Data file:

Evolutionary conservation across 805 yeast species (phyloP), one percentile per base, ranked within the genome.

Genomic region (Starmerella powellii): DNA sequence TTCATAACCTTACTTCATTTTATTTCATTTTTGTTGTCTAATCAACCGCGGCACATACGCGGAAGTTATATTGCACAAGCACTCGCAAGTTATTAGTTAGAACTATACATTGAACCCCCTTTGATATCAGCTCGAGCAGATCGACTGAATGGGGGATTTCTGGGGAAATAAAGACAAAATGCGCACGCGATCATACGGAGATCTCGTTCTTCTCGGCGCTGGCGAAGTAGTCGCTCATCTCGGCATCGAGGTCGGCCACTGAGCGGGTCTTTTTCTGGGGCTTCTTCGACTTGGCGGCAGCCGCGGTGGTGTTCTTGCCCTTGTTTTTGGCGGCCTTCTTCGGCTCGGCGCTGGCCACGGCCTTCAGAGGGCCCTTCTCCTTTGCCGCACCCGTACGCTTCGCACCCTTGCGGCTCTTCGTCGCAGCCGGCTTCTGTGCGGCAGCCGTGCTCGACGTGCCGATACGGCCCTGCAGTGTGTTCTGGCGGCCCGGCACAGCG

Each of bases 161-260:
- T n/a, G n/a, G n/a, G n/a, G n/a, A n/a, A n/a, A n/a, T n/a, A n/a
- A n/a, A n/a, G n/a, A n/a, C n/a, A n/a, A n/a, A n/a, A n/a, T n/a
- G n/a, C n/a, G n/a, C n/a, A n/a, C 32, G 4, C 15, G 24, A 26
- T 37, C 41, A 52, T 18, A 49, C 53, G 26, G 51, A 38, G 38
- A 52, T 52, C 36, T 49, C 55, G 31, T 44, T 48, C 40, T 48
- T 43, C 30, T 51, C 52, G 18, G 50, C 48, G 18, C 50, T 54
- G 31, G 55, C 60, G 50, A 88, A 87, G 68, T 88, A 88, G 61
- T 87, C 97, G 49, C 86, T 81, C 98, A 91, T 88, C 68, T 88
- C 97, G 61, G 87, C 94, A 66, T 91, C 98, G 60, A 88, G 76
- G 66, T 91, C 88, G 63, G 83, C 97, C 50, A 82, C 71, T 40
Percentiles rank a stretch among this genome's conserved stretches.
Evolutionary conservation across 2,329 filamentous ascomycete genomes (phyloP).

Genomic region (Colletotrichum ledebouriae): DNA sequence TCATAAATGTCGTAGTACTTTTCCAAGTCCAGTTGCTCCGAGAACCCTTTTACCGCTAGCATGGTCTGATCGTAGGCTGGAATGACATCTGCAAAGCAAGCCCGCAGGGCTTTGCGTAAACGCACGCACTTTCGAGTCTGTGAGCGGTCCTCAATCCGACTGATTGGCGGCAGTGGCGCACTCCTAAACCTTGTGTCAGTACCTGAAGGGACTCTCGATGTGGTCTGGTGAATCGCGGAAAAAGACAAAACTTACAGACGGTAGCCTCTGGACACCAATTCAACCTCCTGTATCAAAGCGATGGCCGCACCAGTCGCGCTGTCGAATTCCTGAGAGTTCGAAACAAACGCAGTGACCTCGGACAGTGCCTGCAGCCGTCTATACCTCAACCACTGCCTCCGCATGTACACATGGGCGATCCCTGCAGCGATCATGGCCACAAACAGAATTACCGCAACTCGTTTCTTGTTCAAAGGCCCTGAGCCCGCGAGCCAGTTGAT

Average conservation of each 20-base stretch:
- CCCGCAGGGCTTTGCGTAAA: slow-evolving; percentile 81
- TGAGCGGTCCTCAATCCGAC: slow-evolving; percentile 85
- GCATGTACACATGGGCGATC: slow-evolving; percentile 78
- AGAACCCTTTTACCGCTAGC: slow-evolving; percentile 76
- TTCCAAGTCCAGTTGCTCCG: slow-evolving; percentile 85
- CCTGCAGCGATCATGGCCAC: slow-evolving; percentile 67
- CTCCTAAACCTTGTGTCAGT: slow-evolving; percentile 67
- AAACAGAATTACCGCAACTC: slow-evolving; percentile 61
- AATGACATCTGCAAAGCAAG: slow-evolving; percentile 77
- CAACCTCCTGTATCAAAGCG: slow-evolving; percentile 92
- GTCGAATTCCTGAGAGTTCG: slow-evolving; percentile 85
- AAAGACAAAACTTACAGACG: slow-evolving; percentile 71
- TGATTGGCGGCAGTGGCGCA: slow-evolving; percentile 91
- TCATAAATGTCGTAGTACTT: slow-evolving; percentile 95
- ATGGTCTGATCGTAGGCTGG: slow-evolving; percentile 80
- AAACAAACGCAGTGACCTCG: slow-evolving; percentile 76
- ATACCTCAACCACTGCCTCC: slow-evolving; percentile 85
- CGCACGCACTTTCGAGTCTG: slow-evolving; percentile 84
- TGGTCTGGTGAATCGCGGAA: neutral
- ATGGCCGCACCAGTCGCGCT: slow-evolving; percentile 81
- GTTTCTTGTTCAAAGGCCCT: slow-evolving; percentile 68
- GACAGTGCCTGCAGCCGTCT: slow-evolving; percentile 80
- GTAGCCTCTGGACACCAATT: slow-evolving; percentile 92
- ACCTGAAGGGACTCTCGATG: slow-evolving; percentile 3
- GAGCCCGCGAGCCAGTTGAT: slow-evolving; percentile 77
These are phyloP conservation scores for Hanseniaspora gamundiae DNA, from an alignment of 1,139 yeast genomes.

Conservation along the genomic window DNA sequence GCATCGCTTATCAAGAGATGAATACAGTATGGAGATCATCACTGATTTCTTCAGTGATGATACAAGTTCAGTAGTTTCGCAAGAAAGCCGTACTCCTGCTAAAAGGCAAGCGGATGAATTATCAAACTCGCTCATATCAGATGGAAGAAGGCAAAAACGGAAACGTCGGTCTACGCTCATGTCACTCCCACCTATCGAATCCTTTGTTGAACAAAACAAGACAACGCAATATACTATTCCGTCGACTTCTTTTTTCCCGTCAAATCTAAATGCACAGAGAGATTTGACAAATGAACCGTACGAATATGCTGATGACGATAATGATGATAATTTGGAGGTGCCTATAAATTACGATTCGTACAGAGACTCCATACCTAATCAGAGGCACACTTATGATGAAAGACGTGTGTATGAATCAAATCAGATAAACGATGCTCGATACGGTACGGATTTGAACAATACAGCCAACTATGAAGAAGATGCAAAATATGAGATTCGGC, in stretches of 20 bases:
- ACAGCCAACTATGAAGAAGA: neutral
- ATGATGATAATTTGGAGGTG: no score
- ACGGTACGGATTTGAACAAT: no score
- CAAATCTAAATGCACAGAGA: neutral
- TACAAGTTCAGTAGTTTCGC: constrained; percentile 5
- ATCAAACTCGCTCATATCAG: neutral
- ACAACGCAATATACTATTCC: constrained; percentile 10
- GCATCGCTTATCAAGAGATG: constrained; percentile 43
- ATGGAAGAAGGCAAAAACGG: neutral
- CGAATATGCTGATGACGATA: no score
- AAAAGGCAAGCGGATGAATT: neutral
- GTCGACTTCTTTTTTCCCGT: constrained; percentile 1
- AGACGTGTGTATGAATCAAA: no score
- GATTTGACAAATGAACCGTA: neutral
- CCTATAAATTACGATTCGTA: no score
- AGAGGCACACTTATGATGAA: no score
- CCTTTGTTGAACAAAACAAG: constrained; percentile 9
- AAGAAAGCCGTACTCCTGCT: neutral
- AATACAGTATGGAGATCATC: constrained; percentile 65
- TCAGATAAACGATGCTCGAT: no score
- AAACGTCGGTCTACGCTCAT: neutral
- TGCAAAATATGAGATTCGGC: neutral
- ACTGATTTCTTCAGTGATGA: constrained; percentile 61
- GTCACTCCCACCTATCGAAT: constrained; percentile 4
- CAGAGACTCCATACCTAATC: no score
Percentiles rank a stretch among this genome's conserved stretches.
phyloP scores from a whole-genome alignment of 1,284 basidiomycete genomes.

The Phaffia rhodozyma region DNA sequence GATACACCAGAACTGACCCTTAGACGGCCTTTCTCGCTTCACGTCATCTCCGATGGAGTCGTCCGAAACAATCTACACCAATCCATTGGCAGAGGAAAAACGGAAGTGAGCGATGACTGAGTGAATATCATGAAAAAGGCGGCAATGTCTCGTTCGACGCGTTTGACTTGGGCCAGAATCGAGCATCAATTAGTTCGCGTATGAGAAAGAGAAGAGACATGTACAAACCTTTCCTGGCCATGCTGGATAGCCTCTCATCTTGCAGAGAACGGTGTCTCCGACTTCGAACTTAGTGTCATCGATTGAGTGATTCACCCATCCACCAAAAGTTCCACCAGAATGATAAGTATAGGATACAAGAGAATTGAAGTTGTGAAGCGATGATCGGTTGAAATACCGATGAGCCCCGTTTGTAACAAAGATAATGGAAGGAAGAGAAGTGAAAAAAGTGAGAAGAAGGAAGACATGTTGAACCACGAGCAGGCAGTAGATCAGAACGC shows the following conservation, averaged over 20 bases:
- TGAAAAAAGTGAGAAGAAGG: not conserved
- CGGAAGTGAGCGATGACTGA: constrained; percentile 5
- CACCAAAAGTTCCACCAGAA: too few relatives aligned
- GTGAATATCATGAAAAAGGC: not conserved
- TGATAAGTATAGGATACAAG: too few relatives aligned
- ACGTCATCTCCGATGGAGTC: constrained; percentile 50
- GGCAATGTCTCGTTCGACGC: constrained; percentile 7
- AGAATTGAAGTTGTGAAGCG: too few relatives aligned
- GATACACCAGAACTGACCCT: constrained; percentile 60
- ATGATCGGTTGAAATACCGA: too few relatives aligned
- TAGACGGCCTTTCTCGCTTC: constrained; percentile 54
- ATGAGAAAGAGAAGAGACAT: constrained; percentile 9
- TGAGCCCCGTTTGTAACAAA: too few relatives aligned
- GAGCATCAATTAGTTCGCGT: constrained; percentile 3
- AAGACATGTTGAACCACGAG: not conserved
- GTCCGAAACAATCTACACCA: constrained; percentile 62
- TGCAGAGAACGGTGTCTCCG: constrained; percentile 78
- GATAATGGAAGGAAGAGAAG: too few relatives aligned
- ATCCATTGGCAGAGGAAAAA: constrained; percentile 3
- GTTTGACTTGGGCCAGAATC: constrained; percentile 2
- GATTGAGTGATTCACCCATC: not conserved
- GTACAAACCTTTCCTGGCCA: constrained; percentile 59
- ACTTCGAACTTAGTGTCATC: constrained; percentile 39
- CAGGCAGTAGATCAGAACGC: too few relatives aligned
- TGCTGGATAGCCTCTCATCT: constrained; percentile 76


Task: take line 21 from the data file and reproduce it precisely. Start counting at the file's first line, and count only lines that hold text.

- AGAACCCTTTTACCGCTAGC: slow-evolving; percentile 76